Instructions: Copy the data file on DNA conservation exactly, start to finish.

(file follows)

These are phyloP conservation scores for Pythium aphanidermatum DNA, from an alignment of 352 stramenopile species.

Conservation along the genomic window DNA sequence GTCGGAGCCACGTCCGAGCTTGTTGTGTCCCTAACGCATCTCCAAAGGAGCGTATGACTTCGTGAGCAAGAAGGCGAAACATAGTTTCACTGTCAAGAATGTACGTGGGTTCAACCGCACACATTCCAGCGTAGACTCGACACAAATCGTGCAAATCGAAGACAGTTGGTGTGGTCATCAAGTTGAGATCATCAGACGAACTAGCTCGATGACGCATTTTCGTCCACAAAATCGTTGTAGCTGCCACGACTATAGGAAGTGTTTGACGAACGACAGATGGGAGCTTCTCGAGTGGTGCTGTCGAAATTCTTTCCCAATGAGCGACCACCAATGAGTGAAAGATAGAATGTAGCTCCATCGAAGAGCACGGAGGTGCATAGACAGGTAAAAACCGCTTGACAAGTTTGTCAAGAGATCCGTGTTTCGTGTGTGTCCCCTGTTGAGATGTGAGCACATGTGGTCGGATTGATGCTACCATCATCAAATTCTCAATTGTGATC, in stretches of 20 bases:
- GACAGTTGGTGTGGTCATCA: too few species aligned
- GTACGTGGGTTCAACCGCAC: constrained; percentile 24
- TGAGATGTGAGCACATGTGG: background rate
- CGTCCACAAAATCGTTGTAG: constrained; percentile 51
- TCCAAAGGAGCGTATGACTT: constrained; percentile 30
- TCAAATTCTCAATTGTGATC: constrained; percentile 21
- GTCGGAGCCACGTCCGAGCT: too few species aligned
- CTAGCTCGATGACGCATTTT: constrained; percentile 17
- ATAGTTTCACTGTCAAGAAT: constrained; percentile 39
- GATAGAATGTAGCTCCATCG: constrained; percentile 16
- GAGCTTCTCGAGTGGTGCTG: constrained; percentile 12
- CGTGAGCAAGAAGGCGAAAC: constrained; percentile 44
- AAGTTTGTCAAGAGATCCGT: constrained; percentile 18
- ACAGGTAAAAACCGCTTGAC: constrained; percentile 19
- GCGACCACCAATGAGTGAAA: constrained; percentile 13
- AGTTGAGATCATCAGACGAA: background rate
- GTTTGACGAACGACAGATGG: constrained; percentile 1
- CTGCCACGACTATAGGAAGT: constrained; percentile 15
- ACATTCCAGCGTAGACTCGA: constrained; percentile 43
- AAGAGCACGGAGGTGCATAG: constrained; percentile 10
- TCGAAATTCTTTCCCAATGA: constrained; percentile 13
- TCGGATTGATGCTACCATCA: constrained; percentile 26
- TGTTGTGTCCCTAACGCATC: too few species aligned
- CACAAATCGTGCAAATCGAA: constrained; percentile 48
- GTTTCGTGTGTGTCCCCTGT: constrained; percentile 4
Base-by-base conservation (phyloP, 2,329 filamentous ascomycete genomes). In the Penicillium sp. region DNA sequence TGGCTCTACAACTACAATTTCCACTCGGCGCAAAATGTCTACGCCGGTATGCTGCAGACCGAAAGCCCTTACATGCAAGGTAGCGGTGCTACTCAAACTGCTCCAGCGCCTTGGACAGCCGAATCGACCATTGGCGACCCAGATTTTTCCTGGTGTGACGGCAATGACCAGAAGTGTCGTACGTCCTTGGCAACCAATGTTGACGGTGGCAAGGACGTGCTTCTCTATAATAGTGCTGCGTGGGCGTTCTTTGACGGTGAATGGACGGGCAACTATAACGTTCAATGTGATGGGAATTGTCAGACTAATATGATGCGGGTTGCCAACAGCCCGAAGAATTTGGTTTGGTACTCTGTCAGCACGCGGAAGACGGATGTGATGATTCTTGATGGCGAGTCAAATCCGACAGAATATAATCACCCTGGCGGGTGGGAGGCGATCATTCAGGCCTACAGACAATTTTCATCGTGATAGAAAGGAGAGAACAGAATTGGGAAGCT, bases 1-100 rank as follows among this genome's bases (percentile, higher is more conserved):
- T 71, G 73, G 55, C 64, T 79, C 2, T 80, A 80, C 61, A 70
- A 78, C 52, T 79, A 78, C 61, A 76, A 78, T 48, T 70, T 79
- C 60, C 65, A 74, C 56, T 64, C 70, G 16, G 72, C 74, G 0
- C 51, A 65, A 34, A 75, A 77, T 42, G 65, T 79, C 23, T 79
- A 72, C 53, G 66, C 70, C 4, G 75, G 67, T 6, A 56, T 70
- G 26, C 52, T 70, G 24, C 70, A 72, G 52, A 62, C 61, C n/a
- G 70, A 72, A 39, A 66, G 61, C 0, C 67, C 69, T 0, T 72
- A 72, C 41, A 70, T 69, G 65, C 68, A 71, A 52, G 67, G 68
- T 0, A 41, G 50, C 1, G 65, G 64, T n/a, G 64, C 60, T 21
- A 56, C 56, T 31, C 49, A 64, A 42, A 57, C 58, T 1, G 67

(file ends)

These are phyloP conservation scores for Pythium aphanidermatum DNA, from an alignment of 352 stramenopile species.

Conservation along the genomic window DNA sequence GTCGGAGCCACGTCCGAGCTTGTTGTGTCCCTAACGCATCTCCAAAGGAGCGTATGACTTCGTGAGCAAGAAGGCGAAACATAGTTTCACTGTCAAGAATGTACGTGGGTTCAACCGCACACATTCCAGCGTAGACTCGACACAAATCGTGCAAATCGAAGACAGTTGGTGTGGTCATCAAGTTGAGATCATCAGACGAACTAGCTCGATGACGCATTTTCGTCCACAAAATCGTTGTAGCTGCCACGACTATAGGAAGTGTTTGACGAACGACAGATGGGAGCTTCTCGAGTGGTGCTGTCGAAATTCTTTCCCAATGAGCGACCACCAATGAGTGAAAGATAGAATGTAGCTCCATCGAAGAGCACGGAGGTGCATAGACAGGTAAAAACCGCTTGACAAGTTTGTCAAGAGATCCGTGTTTCGTGTGTGTCCCCTGTTGAGATGTGAGCACATGTGGTCGGATTGATGCTACCATCATCAAATTCTCAATTGTGATC, in stretches of 20 bases:
- GACAGTTGGTGTGGTCATCA: too few species aligned
- GTACGTGGGTTCAACCGCAC: constrained; percentile 24
- TGAGATGTGAGCACATGTGG: background rate
- CGTCCACAAAATCGTTGTAG: constrained; percentile 51
- TCCAAAGGAGCGTATGACTT: constrained; percentile 30
- TCAAATTCTCAATTGTGATC: constrained; percentile 21
- GTCGGAGCCACGTCCGAGCT: too few species aligned
- CTAGCTCGATGACGCATTTT: constrained; percentile 17
- ATAGTTTCACTGTCAAGAAT: constrained; percentile 39
- GATAGAATGTAGCTCCATCG: constrained; percentile 16
- GAGCTTCTCGAGTGGTGCTG: constrained; percentile 12
- CGTGAGCAAGAAGGCGAAAC: constrained; percentile 44
- AAGTTTGTCAAGAGATCCGT: constrained; percentile 18
- ACAGGTAAAAACCGCTTGAC: constrained; percentile 19
- GCGACCACCAATGAGTGAAA: constrained; percentile 13
- AGTTGAGATCATCAGACGAA: background rate
- GTTTGACGAACGACAGATGG: constrained; percentile 1
- CTGCCACGACTATAGGAAGT: constrained; percentile 15
- ACATTCCAGCGTAGACTCGA: constrained; percentile 43
- AAGAGCACGGAGGTGCATAG: constrained; percentile 10
- TCGAAATTCTTTCCCAATGA: constrained; percentile 13
- TCGGATTGATGCTACCATCA: constrained; percentile 26
- TGTTGTGTCCCTAACGCATC: too few species aligned
- CACAAATCGTGCAAATCGAA: constrained; percentile 48
- GTTTCGTGTGTGTCCCCTGT: constrained; percentile 4
Base-by-base conservation (phyloP, 2,329 filamentous ascomycete genomes). In the Penicillium sp. region DNA sequence TGGCTCTACAACTACAATTTCCACTCGGCGCAAAATGTCTACGCCGGTATGCTGCAGACCGAAAGCCCTTACATGCAAGGTAGCGGTGCTACTCAAACTGCTCCAGCGCCTTGGACAGCCGAATCGACCATTGGCGACCCAGATTTTTCCTGGTGTGACGGCAATGACCAGAAGTGTCGTACGTCCTTGGCAACCAATGTTGACGGTGGCAAGGACGTGCTTCTCTATAATAGTGCTGCGTGGGCGTTCTTTGACGGTGAATGGACGGGCAACTATAACGTTCAATGTGATGGGAATTGTCAGACTAATATGATGCGGGTTGCCAACAGCCCGAAGAATTTGGTTTGGTACTCTGTCAGCACGCGGAAGACGGATGTGATGATTCTTGATGGCGAGTCAAATCCGACAGAATATAATCACCCTGGCGGGTGGGAGGCGATCATTCAGGCCTACAGACAATTTTCATCGTGATAGAAAGGAGAGAACAGAATTGGGAAGCT, bases 1-100 rank as follows among this genome's bases (percentile, higher is more conserved):
- T 71, G 73, G 55, C 64, T 79, C 2, T 80, A 80, C 61, A 70
- A 78, C 52, T 79, A 78, C 61, A 76, A 78, T 48, T 70, T 79
- C 60, C 65, A 74, C 56, T 64, C 70, G 16, G 72, C 74, G 0
- C 51, A 65, A 34, A 75, A 77, T 42, G 65, T 79, C 23, T 79
- A 72, C 53, G 66, C 70, C 4, G 75, G 67, T 6, A 56, T 70
- G 26, C 52, T 70, G 24, C 70, A 72, G 52, A 62, C 61, C n/a
- G 70, A 72, A 39, A 66, G 61, C 0, C 67, C 69, T 0, T 72
- A 72, C 41, A 70, T 69, G 65, C 68, A 71, A 52, G 67, G 68
- T 0, A 41, G 50, C 1, G 65, G 64, T n/a, G 64, C 60, T 21
- A 56, C 56, T 31, C 49, A 64, A 42, A 57, C 58, T 1, G 67